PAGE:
The People of America's Oil and Natural Gas Indusry

A new burden on American families

Mark Green

Mark Green
Posted May 19, 2009

Recently, the administration sent Congress a budget proposal that included at least $400 billion in new taxes and fees on the oil and natural gas industry--a plan that will put an economic burden on hard-working Americans and their families.

Raising taxes in a time of economic decline is a recipe for disaster. These taxes are anti-jobs, anti-consumer, and anti-energy. They would be felt throughout the economy. Historically, new taxes have discouraged business expansion and job creation, and have led to higher costs for consumers--taking money from American households.

Higher taxes also would depress investment in new domestic oil and natural gas projects and hurt the six million American workers supported by the industry.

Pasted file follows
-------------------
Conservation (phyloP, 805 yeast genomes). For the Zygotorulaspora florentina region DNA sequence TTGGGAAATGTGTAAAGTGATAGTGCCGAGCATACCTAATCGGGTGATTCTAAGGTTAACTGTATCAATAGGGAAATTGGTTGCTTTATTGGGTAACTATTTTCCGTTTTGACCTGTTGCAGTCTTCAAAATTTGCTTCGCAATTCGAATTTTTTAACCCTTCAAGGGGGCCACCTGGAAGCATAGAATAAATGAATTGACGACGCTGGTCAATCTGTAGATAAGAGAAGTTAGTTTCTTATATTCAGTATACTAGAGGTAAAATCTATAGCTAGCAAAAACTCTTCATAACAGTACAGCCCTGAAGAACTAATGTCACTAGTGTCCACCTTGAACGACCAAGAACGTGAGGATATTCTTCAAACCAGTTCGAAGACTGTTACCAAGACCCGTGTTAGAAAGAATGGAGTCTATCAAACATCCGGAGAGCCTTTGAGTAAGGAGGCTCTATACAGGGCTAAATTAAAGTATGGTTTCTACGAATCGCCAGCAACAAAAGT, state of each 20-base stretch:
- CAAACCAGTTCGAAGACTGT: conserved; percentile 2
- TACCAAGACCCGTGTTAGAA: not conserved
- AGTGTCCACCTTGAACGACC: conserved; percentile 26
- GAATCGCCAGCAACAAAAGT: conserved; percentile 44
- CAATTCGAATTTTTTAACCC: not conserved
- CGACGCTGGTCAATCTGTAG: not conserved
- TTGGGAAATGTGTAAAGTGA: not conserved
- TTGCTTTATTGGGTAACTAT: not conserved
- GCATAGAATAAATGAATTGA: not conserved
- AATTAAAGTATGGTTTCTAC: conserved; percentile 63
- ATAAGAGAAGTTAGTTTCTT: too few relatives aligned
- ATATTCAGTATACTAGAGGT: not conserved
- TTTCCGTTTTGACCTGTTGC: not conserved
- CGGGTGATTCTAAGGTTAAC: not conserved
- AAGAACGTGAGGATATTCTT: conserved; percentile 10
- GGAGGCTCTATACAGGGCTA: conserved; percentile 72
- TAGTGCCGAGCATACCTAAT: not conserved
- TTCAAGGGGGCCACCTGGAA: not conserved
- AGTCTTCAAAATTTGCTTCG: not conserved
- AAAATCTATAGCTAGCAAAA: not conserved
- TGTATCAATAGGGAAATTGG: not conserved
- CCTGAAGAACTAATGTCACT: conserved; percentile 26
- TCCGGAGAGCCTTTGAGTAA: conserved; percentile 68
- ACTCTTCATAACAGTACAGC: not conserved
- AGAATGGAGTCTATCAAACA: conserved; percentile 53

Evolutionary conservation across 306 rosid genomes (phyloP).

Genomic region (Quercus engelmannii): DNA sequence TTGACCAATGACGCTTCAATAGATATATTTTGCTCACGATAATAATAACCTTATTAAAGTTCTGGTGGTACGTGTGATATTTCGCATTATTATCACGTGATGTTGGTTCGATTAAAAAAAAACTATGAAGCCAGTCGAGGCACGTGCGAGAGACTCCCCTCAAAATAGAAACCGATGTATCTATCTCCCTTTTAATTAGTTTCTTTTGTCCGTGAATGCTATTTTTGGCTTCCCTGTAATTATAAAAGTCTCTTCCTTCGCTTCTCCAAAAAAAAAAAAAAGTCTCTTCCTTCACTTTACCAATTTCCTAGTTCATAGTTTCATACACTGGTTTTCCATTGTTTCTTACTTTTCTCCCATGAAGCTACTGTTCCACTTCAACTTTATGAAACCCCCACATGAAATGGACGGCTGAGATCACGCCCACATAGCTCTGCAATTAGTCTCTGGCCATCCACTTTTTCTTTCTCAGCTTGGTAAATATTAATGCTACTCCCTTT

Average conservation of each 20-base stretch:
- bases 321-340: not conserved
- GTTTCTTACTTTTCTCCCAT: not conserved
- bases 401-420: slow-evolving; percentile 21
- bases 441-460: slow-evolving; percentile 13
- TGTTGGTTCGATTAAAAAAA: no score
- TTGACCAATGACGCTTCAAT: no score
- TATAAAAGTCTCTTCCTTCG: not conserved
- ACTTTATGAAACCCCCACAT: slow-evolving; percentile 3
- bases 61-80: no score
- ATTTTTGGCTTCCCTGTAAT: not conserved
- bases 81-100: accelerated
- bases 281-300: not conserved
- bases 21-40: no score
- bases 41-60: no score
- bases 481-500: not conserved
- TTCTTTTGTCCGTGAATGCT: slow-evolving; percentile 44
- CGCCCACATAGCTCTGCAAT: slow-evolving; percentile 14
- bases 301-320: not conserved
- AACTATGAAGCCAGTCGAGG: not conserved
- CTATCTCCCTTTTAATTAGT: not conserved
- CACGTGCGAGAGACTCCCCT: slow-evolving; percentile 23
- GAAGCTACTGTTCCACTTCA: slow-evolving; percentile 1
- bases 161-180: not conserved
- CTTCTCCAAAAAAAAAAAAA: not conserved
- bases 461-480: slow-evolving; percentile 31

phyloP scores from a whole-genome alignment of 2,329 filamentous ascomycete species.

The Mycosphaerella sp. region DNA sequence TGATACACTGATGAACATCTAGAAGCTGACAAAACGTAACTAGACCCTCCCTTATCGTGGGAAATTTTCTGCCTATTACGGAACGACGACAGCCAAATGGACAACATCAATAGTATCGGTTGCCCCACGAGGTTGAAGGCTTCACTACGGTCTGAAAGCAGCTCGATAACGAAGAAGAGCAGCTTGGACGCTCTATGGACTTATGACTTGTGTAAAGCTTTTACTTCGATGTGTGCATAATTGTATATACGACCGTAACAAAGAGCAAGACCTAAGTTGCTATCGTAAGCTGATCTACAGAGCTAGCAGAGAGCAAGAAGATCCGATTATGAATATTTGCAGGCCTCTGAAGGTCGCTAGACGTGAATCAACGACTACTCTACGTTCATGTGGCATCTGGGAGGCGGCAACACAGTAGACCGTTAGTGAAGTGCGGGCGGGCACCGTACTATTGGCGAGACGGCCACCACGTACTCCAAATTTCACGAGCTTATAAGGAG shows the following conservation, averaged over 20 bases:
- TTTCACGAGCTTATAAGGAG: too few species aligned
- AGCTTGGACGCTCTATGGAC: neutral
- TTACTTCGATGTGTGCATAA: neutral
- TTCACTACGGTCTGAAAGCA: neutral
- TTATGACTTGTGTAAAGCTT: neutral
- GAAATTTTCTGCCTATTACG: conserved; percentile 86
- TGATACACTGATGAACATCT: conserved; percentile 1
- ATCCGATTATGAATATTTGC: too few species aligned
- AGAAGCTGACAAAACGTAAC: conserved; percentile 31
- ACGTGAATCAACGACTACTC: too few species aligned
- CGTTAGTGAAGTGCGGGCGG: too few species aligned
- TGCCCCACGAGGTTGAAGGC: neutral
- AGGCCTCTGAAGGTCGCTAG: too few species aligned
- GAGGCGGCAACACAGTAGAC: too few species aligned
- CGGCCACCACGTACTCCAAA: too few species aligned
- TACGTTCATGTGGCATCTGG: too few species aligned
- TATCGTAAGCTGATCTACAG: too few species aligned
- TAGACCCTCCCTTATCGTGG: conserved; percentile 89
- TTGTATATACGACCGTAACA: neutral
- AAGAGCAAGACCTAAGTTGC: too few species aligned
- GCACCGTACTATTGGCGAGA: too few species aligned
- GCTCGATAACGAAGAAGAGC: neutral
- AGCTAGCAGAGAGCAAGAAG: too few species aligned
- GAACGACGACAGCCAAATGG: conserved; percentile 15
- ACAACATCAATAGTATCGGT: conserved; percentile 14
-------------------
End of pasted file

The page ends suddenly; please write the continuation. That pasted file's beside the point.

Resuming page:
We need to get our nation on the road to economic recovery, and new taxes make that task substantially harder. The oil and natural gas industry should be encouraged to develop our nation's vast energy resources. An ICF International study found that allowing development in areas that had been off-limits in the U.S. for decades would improve America's energy security, create thousands of jobs, and provide federal, state and local governments with more than $1.7 trillion in new revenues.

Take action. Tell the administration and Congress that American families and businesses can not afford higher taxes--via Twitter, Facebook, YouTube and more. And for more information on the administration's tax proposal, watch the video below to see what Americans nationwide think of higher energy taxes.

ABOUT THE AUTHOR

Mark Green joined API after a career in newspaper journalism, including 16 years as national editorial writer for The Oklahoman in the paper’s Washington bureau. Mark also was a reporter, copy editor and sports editor. He earned his journalism degree from the University of Oklahoma and master’s in journalism and public affairs from American University. He and his wife Pamela live in Occoquan, Va., where they enjoy their four grandchildren.